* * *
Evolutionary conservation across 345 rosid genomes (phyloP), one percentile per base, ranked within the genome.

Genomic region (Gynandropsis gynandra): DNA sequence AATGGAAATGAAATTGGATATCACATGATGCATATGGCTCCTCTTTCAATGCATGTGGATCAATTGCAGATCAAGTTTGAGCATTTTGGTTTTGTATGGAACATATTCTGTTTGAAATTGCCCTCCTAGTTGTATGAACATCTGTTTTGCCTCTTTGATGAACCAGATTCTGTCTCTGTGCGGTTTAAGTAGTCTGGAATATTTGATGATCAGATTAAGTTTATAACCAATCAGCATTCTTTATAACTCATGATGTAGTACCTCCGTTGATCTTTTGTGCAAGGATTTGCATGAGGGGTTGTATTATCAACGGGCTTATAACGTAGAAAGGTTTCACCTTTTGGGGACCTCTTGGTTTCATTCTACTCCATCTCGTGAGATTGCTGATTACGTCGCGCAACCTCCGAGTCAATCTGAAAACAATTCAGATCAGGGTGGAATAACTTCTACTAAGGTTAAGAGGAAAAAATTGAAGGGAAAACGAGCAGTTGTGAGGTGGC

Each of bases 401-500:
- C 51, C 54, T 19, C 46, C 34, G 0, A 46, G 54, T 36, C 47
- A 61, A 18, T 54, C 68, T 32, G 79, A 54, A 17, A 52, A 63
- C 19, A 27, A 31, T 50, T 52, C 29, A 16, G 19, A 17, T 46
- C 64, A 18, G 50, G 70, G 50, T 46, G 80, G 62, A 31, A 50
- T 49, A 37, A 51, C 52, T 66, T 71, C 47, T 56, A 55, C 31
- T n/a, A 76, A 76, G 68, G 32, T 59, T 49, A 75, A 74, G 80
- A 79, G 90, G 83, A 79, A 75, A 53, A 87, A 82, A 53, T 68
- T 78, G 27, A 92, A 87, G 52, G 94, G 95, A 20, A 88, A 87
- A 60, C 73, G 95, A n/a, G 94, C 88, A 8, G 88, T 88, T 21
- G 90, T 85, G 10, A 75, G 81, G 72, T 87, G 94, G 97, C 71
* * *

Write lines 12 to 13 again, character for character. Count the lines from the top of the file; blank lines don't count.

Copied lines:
- A 60, C 73, G 95, A n/a, G 94, C 88, A 8, G 88, T 88, T 21
- G 90, T 85, G 10, A 75, G 81, G 72, T 87, G 94, G 97, C 71